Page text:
Vladyka Amfilohije also had a strict word at times. I won’t say “punishing,” but formidably warning. For example, he always openly criticized western stooges in power for Montenegro joining NATO against the will of the people. How he grieved over it! He constantly expressed his bewilderment: “What for?!” It’s a betrayal of love for Russia.
Many did not understand his directness, although they respected him all the same. And there were atheists who were stung by him, who didn’t love him, but they couldn’t help but respect him. He was a universal man. Everyone respected him. He met with representatives of various nationalities, various faiths. He was always ready for dialogue. But he wouldn’t concede an iota to anyone in matters of faith.
He easily upbraided the powers that be who fought against God. But he always encouraged us all with optimism: No one can actually do anything against Christ, against the Church. The gates of hell, it is said, shall not prevail against it (Mt. 16:18). Vladyka encouraged us:
“We have to endure, and God will reveal His glory, power, and victory.”
And so He did.
A virus more dangerous than COVID
Patriarch Pavle of Serbia, a man of holy life, greatly loved Vladyka Amfilohije. When the Holy Synod had to make a decision and Vladyka Amfilohije was running late as always, consoling someone he had met along the way, then His Holiness, who always walked everywhere or took public transportation, would respond to the demand of those present that it was time to examine this or that issue, reasoning with them:
“We have to wait for brother Amfilohije!”—so much did he respect him as a theologian, as a hierarch, as a liturgist, as a brother in Christ.
With what a profound awareness of the presence of God would Vladyka Amfilohije stand before the altar. He was always entirely absorbed by the Liturgy—so deeply did he live the event of the Bloodless Sacrifice—the love of God for this fallen world. When he would go out to the ambo, time stopped—he truly lost sense of these fleeting minutes and hours. He could preach for forty minutes or even longer. And having passed through the crucible of his words, life was as if cleansed from all the impurities of sin and unrighteousness.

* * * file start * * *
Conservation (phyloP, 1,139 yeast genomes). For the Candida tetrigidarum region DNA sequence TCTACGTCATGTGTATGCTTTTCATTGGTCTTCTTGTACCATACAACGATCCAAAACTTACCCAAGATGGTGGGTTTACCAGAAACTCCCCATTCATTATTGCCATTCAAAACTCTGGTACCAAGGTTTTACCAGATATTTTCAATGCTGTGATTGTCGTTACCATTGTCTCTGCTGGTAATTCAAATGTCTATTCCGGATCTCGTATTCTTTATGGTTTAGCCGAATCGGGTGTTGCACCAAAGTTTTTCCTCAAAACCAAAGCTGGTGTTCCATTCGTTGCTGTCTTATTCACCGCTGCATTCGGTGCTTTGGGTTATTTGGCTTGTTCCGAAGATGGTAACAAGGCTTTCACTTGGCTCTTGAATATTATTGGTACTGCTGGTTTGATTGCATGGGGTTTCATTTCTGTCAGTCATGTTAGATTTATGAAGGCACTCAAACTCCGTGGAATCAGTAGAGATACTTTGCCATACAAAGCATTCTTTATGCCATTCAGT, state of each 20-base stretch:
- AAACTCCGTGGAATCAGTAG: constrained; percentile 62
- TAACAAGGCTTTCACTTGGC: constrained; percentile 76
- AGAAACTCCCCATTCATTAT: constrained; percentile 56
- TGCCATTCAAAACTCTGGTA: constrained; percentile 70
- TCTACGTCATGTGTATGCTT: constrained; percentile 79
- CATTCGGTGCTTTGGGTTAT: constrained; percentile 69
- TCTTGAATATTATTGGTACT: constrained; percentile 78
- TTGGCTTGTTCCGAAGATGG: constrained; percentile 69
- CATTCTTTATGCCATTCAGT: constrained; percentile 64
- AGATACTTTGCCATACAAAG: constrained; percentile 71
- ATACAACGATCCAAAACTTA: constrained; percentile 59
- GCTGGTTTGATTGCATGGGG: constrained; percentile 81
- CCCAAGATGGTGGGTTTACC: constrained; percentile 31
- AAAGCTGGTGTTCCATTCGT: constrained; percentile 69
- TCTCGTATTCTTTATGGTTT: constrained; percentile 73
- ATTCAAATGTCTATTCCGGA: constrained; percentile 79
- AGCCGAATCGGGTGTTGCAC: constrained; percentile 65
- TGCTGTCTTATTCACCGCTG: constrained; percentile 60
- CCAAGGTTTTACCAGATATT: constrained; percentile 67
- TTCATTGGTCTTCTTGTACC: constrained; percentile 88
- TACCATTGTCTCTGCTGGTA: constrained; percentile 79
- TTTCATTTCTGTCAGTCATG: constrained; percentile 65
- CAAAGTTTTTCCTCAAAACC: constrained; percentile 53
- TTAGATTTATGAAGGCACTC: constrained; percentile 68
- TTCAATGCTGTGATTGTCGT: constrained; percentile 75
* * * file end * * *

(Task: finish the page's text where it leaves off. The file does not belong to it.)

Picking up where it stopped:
And with what joy he was always illumined after Liturgy! The Lord thus transfigured him. No matter what happened before Liturgy—problems with the authorities or whatever else—he would serve and radiate light! Some breath of the Holy Spirit would always melt and comfort him anew. He would leave the altar with such a bright and carefree face. He would sit and drink coffee and speak with everyone.
He could speak to people all day long, listening to everyone, not pushing anyone away. He tried to materially support everyone whenever he heard about their needs or problems. He was always responsive. He had such a sympathetic, archpastoral heart.
I always marveled at how much energy he had! He almost never rested. I know a woman who cleaned his residence, and she testifies that he wouldn’t sleep for nights on end. He prayed, and he served nighttime services. And if not at night, then he served Liturgy every morning, like St. John of Kronstadt. I’m forty—he was more than twice my age. You serve and you get so tired that sometimes you can’t even move, but he even wanted to talk with every person after the service, to encourage some of the exhausted youth. He joked a lot. He’d suddenly say something witty, and at first you’d laugh, then you’d start to think.
“Everyone fears the coronavirus now, but there’s a virus much scarier,” he said, sobering us up: “hatred of God; hatred of brother! That’s much more dangerous.”
To be continued…